Paper No. 38-31
Presentation Time: 9:00 AM-5:30 PM
GALL-FORMING PARASITISM ON CIDAROID ECHINOID SPINES: RECENT BEHAVIORAL INNOVATION OR TAPHONOMIC ARTIFACT?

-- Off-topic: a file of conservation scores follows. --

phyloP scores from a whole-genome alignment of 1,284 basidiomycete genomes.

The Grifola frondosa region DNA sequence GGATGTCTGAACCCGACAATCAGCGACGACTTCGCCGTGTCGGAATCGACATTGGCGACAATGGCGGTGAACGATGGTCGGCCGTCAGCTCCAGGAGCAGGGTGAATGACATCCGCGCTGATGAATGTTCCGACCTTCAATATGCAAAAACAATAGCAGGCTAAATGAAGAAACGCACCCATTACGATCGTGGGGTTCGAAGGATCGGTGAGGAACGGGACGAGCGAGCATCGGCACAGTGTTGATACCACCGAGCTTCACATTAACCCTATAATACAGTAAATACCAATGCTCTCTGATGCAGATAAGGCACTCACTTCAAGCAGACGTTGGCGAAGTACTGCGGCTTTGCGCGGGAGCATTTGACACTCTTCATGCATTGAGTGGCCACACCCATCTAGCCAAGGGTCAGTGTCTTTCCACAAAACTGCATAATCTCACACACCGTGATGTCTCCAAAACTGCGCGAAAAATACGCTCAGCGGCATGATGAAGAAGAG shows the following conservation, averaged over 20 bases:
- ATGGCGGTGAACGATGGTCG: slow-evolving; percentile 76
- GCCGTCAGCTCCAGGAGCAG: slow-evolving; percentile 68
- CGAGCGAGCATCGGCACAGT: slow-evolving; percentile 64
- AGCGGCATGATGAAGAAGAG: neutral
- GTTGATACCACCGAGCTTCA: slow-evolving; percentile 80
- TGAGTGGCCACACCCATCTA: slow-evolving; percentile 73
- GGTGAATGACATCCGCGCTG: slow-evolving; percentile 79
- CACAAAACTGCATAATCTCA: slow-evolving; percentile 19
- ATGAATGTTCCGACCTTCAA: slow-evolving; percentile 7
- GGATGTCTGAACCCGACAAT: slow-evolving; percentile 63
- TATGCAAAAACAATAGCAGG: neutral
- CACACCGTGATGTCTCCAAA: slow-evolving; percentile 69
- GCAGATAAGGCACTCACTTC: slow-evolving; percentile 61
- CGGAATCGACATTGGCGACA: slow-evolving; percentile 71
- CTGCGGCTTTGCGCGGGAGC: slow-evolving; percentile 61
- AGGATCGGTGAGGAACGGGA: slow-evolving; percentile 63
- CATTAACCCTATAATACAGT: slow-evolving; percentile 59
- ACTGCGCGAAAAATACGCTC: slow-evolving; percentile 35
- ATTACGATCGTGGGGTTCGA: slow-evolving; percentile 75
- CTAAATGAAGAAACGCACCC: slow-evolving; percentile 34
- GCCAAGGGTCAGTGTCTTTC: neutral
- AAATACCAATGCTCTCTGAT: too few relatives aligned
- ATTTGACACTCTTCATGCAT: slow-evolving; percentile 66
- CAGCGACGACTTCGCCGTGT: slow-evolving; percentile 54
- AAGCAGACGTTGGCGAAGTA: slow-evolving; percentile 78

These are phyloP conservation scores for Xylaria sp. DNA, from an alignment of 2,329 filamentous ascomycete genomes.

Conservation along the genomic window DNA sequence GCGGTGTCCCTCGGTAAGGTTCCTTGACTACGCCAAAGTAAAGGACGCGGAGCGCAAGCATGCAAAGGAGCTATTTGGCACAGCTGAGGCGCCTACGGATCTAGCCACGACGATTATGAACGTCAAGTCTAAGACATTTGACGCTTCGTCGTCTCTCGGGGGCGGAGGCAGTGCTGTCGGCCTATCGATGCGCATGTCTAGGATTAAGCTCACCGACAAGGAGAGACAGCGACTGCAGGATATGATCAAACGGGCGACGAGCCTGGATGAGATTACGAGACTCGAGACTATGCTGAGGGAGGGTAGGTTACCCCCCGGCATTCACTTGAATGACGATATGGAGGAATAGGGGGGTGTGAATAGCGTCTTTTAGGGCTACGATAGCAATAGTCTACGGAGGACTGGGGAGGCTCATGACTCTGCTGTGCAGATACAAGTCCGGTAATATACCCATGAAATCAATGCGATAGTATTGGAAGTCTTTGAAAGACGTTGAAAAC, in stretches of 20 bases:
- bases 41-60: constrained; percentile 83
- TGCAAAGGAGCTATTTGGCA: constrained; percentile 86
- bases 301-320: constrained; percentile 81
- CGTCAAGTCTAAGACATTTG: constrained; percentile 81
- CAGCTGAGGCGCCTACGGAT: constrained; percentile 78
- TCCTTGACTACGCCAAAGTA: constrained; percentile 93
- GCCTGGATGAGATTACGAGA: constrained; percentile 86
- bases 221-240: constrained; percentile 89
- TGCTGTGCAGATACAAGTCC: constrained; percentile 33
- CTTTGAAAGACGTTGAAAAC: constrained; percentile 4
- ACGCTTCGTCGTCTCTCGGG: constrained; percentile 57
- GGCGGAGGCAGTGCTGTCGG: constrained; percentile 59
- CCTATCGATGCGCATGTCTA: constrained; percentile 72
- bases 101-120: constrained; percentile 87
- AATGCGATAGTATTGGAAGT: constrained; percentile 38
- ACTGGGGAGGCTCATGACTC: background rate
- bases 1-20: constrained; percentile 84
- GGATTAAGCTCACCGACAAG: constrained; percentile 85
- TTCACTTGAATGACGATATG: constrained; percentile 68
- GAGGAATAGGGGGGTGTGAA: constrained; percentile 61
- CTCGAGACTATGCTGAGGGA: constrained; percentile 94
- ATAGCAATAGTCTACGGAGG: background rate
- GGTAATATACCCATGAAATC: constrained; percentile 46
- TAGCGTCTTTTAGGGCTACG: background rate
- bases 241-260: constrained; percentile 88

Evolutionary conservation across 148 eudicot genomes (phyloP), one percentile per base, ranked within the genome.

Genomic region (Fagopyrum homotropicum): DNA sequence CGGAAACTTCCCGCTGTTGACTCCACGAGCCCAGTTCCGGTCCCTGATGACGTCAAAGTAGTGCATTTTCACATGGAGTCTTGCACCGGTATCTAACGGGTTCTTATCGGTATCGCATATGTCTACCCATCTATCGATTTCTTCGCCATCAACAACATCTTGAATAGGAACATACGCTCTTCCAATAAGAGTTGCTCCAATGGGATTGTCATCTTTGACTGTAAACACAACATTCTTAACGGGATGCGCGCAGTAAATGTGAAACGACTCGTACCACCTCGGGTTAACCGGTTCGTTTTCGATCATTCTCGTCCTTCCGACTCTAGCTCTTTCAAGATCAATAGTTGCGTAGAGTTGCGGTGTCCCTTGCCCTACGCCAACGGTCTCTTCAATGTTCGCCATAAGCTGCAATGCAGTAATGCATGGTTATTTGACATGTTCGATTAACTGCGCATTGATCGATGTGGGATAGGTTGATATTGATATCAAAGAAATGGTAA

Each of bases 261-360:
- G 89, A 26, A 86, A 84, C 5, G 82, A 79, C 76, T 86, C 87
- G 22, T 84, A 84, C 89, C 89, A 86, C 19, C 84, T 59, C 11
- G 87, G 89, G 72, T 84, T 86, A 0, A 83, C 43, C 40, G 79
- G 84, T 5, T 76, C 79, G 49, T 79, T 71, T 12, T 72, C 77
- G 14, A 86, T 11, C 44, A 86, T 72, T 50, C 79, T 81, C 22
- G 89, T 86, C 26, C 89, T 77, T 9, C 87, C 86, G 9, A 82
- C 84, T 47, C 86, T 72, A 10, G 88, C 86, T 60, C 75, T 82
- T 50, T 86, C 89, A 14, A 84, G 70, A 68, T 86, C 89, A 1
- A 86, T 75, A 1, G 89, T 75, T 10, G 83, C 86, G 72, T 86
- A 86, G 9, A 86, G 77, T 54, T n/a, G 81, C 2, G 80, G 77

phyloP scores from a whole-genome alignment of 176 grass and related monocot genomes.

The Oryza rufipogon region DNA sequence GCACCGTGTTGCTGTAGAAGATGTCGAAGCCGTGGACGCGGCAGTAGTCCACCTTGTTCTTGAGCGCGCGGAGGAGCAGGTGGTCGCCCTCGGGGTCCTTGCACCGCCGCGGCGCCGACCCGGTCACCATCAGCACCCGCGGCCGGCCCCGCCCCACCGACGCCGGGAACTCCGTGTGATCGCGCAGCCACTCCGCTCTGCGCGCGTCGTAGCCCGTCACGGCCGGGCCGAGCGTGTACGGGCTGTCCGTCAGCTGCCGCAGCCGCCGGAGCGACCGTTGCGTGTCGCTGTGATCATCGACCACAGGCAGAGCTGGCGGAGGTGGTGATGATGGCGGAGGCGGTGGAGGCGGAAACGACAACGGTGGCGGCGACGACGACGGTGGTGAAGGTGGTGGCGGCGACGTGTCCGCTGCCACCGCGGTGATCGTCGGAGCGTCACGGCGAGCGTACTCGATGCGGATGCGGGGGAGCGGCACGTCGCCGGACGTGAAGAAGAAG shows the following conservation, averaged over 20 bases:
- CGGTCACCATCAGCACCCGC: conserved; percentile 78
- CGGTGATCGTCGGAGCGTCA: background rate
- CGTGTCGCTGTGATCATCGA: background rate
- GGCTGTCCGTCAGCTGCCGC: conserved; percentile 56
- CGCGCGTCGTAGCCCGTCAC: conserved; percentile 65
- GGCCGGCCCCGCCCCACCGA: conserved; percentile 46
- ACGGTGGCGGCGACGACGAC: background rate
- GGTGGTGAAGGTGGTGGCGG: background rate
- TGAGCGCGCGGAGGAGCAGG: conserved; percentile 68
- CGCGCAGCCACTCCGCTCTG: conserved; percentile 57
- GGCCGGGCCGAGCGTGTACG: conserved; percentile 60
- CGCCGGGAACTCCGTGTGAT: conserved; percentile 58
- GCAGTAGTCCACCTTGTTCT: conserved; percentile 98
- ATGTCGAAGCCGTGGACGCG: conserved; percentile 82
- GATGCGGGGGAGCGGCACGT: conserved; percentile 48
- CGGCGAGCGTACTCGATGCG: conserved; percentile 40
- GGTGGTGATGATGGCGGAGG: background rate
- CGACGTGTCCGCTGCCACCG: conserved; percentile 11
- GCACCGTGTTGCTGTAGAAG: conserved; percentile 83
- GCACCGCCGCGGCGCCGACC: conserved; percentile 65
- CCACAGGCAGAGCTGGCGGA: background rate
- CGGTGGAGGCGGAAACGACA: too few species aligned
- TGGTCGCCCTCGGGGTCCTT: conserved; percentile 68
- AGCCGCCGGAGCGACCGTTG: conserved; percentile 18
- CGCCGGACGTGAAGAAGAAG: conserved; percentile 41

Eulimid gastropods (Caenogastropoda: Eulimidae) are specialized echinoderm parasites, and exhibit high degrees of host-specificity at the genus level. Eulimids in the genus Sabinella specifically target the cidaroid echinoid Eucidaris tribuloides, and are the only known eulimid parasites to form galls on the distal parts of the primary spines on living echinoids. These galls often act as domiciles, with the eulimid male, female, and eggs coexisting together within the gall. A dredge-collected population of E. tribuloides sampled from the eastern Gulf of Mexico, off the coast of St. Petersburg, Florida, produced many individuals with galls on primary spines formed by Sabinella. Interestingly, the spines of these cidaroids also exhibited frequent infestation by other epibionts (annelids, barnacles, bryozoans, oysters). Despite the ubiquity of Sabinella galls on E. tribuloides spines in these modern Florida populations, fossil specimens of echinoids with eulimid galls have not been reported. To assess this issue further, we surveyed more than 1000 individual E. tribuloides spines from the Florida Tamiami Fm. (Pliocene). We failed to identify any spine alterations that could be interpreted as galls. This negative outcome suggests that either galls weaken fossilized spines negatively or eulimid-echinoid interactions is very recent in evolutionary terms. Micro-CT scans of the modern galls revealed that the gall-forming material was less dense than the spine cortex. Also, in cases of well-developed galls, the inner cavity of the gall encroached into the spine shaft. This gall-induced weakening of spine material likely contributed to the high degree of breakage through the center of the gall in modern individuals. Compromised structural integrity of gall-bearing spines may thus contribute to their absence in the fossil record through preferential breakage or disaggregation of the gall material. However, the absence of gall material (broken or otherwise) on fossil spines, as well as the dearth of extensive encrustation on the fossil spines as compared to their modern descendants, points to the recent origin of Sabinella infestation in regional populations of Eucidaris tribuloides. The cidaroid host specificity and gall-forming behavior of Sabinella may represent a newly developed ecological interaction.